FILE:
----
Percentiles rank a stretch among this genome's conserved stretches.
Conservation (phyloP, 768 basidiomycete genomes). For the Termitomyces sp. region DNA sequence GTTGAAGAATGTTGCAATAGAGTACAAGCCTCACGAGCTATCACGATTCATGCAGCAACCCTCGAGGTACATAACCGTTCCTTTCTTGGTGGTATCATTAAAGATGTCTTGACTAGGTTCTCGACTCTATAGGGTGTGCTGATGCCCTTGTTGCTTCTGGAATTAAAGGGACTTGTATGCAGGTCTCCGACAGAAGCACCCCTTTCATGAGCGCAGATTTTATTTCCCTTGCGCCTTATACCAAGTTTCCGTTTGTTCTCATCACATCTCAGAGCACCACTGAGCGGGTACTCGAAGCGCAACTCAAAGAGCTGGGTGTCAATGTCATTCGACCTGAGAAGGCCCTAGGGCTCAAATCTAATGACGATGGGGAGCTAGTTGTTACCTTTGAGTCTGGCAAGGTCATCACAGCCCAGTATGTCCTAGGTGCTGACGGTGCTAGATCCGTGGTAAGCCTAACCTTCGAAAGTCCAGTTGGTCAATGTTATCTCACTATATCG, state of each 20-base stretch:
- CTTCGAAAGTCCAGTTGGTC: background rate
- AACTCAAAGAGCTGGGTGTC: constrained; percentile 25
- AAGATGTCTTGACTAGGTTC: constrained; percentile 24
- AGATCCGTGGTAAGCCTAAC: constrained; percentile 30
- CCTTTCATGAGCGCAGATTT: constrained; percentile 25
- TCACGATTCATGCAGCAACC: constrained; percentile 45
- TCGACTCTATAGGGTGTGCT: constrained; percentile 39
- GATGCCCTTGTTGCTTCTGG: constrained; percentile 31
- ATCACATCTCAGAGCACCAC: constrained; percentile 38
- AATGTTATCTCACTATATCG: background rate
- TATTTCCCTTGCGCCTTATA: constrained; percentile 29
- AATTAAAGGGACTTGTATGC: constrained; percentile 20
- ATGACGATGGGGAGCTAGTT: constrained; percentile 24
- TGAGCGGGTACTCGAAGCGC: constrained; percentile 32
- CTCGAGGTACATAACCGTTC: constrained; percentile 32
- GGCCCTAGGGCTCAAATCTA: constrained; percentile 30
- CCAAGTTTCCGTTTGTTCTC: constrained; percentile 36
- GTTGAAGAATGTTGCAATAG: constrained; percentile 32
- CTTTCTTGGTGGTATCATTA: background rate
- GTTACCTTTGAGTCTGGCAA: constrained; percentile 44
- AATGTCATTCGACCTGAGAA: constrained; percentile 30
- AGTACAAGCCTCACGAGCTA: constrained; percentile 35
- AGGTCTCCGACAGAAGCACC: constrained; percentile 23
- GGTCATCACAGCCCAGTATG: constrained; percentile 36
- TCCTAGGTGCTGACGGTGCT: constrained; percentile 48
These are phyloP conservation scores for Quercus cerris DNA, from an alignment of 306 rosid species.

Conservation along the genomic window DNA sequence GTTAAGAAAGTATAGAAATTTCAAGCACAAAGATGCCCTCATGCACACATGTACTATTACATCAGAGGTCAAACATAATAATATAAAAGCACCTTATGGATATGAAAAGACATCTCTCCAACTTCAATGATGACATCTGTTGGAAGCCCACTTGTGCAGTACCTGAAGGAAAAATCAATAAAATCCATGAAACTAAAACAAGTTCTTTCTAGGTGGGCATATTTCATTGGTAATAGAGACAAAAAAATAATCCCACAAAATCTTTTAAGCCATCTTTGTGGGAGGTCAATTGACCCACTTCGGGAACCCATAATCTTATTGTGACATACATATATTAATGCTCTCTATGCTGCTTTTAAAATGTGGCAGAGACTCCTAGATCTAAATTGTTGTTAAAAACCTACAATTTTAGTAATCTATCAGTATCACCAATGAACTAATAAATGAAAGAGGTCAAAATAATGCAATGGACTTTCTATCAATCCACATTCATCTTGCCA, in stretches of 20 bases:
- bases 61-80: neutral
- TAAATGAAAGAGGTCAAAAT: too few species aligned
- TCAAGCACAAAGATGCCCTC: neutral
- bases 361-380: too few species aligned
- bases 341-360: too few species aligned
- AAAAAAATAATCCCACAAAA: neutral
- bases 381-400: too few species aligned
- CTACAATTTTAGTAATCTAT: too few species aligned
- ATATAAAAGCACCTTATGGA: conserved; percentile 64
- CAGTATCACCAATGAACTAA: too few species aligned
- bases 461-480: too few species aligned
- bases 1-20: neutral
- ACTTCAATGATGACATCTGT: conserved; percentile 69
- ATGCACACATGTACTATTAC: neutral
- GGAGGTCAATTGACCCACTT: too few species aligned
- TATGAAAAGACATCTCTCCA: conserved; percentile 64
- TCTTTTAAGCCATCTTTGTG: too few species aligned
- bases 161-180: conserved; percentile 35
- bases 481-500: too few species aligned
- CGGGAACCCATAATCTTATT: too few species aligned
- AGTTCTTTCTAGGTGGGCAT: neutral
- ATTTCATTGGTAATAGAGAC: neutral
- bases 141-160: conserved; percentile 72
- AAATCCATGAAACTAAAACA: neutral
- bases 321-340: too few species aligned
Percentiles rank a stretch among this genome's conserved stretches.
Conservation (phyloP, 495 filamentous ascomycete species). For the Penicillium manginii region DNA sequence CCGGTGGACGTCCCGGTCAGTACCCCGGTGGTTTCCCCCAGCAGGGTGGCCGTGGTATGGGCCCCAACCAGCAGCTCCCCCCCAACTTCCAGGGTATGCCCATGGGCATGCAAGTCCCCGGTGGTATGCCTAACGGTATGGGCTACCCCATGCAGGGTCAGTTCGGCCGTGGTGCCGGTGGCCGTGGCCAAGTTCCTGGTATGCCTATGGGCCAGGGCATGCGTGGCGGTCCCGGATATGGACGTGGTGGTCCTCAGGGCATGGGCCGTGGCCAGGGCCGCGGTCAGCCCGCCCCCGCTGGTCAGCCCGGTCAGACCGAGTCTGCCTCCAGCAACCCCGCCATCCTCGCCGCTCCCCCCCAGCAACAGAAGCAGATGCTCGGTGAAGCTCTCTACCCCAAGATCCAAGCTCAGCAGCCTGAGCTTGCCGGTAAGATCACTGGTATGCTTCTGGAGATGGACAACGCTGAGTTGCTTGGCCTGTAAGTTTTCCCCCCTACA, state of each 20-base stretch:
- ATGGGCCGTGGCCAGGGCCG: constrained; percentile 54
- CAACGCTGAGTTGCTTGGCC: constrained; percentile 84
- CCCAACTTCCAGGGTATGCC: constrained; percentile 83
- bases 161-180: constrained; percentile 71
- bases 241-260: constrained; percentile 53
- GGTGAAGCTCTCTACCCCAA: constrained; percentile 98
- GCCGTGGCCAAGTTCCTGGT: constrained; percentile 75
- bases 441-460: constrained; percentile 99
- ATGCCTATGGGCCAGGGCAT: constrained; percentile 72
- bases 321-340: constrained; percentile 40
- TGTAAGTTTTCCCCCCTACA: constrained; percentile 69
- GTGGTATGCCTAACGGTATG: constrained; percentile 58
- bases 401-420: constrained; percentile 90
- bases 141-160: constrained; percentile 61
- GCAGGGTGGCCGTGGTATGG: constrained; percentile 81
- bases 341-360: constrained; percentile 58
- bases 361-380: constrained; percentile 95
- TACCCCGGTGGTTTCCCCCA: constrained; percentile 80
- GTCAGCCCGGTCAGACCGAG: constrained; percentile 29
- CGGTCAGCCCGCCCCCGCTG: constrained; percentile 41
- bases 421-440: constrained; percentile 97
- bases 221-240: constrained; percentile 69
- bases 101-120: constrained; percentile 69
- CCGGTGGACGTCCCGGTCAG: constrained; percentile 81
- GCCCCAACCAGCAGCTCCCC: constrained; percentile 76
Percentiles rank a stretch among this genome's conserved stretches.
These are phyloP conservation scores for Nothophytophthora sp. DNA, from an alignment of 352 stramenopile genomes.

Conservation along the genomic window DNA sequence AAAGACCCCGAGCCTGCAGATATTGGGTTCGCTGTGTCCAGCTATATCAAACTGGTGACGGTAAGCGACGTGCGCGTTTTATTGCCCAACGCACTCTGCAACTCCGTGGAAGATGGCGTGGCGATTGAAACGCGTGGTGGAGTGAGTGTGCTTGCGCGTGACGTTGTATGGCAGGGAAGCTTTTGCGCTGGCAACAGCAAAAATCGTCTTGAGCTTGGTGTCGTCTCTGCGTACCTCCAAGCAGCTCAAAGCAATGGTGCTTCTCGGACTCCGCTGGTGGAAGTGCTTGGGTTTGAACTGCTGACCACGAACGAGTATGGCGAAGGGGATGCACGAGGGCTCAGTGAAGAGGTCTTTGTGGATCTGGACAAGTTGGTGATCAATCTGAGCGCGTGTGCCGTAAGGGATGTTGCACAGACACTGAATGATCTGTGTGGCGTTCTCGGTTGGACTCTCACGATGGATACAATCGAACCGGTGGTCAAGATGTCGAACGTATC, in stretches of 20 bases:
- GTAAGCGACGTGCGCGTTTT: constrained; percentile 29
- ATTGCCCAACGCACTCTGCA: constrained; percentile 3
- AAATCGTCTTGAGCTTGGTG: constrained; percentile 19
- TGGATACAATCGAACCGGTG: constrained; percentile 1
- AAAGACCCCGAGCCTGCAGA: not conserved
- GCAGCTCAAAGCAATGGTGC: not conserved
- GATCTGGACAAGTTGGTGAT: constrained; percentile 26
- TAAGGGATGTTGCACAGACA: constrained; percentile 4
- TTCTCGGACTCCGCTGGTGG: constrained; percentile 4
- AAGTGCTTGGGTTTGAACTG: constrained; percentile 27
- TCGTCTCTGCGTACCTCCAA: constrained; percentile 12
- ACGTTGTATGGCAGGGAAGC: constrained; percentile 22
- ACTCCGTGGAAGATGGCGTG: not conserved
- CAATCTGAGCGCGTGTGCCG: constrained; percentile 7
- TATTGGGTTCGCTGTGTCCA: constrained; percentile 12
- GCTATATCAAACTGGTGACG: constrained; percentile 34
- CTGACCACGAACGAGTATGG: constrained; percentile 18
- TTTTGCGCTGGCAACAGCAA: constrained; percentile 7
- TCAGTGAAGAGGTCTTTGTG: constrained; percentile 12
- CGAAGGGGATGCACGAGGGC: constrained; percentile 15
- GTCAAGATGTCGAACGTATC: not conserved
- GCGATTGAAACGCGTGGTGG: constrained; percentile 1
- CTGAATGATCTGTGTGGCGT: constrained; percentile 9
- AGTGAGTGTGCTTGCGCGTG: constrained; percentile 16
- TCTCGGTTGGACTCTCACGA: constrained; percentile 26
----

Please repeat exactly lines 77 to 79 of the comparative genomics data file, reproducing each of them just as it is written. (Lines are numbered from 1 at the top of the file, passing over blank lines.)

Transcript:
- bases 421-440: constrained; percentile 97
- bases 221-240: constrained; percentile 69
- bases 101-120: constrained; percentile 69